YSIP Intern Bella Arutyunyan’s Experiences in Karabakh

Bella Arutyunyan, a student at UCLA, is participating in our Yerevan Summer Intern Program now. Read on for her touching and exciting experiences with local youth during the group’s recent visit to Karabakh:

One of the best experiences this summer was getting the chance to get out of the city and take a four-day trip to Artsakh. Everyone kept telling me how beautiful the wilderness was going to be and how much I was going to love it. In all honesty, however, I didn’t necessarily think I could find any connection to a piece of land and a people I didn’t know much about. I knew about the war and the ongoing conflict and had heard lectures about the struggle. But if there is one thing I’ve learned from being in Armenia, it’s how important it is to see things with your own eyes because stories alone aren’t enough.

My favorite part of the entire trip was when we went to Gandzasar. The scenery was beautiful just like all the other monasteries we visited. But that’s not what made it special. While sitting on the ledge and enjoying the view we spotted a group of about 8 kids. We asked them what they were doing there and they told us they were participating in a “jambar” [camp].This was my first time hearing “bar-bar,” the dialect spoken by locals and although I had been warned about it, I was still taken back at my complete lack of understanding. They were able to also speak in Eastern Armenian and after a few more minutes of speaking to them, a crowd began to form. They were excited to hear that some of us were from Los Angeles, and kept asking about Hollywood where the movies were made. We laughed, and told them it wasn’t that great. One of the girls was playing music on her phone and the alpha male among them, Narek, asked us if we had heard the music. We asked him to show us his dance moves and without hesitation, a circle formed and he began showing us “tectonic” dancing. This was some crazy dancing and really entertaining for us all. A couple of other boys joined in and also started break-dancing. It didn’t take much longer after this for their shyness to fade along with any walls separating our worlds. We followed them to their campsite, which was directly adjacent to the church. There were at least 50 kids there. A soccer match began with the boys and those not participating cheered their respective teams on. I went over to the opposite side where the kids were cheering. The amount of positive energy spewing out of them was incredibly contagious. Instead of only supporting their friends, they chanted “USA” and “AGBU” for our interns. I asked them to sing for me and without any reluctance they joined hands and began to sing “Yerevan Erebouni.” I swayed along with them and Narek asked me to tango with him to the song. My cheeks were burning from smiling so much at this point. A larger crowd formed and they continued singing songs. One boy in particular, David, brought chills down our spine with his amazing voice. He stood there proud, with a sense of maturity and understanding way beyond his 10-year old frame. He sang “Shushi Yerkuh” [Shushi’s Song] solo with the rest of the kids holding hands and swaying along. Our group was in awe with their cameras in hand trying to capture the magic of the moment.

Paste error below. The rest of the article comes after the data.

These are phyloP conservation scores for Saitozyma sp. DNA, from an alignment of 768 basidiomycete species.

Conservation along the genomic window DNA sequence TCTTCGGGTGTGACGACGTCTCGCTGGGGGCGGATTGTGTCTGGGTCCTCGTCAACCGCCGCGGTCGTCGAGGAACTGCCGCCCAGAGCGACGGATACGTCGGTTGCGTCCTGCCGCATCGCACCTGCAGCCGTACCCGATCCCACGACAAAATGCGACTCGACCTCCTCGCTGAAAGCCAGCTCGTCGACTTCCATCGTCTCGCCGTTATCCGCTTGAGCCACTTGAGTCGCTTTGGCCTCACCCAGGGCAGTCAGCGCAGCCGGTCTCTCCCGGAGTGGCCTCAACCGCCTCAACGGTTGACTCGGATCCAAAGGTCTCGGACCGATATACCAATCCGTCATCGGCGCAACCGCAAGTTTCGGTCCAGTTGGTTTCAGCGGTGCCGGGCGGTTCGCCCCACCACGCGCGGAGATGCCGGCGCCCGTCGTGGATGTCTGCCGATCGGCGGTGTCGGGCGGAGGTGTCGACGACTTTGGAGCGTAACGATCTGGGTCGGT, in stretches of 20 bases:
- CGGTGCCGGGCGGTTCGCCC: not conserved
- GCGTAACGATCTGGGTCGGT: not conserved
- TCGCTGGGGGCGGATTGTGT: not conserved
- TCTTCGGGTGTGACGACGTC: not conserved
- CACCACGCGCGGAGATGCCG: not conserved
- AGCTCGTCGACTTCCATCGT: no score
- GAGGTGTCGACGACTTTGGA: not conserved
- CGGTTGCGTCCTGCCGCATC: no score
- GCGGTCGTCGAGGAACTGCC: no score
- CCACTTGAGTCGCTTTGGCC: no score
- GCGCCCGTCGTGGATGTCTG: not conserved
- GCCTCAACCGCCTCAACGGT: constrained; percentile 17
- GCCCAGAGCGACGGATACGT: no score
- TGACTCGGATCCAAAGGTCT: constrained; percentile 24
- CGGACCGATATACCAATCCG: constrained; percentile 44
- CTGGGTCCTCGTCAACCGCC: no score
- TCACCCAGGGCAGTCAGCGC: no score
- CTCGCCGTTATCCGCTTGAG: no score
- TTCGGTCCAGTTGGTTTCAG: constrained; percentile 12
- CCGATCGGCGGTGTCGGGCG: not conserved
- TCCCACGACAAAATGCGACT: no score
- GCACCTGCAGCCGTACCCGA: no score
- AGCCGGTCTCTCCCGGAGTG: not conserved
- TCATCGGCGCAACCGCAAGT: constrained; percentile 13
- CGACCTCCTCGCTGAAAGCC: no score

I asked if I could see where they were staying and they excitedly grabbed hold of my hands and made me run with them for the tour. They showed me their dorm style rooms and then took me to the kitchen. In true Armenian nature, I was offered fresh nazook and chocolate milk. We then went upstairs to their activities room. A few games of checkers began and the rest of the kids started showing us their dance moves again in the “discotech.” Within five minutes a dance party broke out. It was 4 p.m. and 90 degrees but that didn’t stop anyone. I definitely hadn’t seen anything like this before. Nor had I been around kids with so much life, or as I like to say, “jigar.” They were also really interested in our Ray-Ban sunglasses. They kept asking if they could wear them for pictures. They posed with their arms crossed and tilted the camera to a 45-degree angle when taking the picture, typical of any 13 year old. One of the interns also realized how excited they were by the glasses and gladly presented hers to Narek, the boy who won everyone’s heart with his charisma.

I wish I could explain how happy I was during the two hours we spent there. We weren’t doing what was on our planned schedule but no one minded. We told our coordinator we wanted to stay there with the kids. It was apparent how much everyone was enjoying themselves. Sitting back and listening to them sing and watching the boys play soccer against the backdrop of the amazing scenery with the church bells ringing is an image I never want to leave my mind. It was silly but my eyes couldn’t help but water up. In that moment, I remembered why I had wanted to come to Armenia so badly and how much I had to learn from these kids and the people here. It made me realize the importance of connections like these and the joy to be shared. These kids were not kin, but could very well be our little brothers and sisters. Artsakh finally became a real place to me. The stories and the lives that were affected by the continuous struggle came to life. The importance in coming here was not just to see the beauty of the land but also to get to know the people. It may have been a short experience but it was definitely a defining one that I’m so thankful for one that allowed me to a form a connection with the land and the people of Artsakh.

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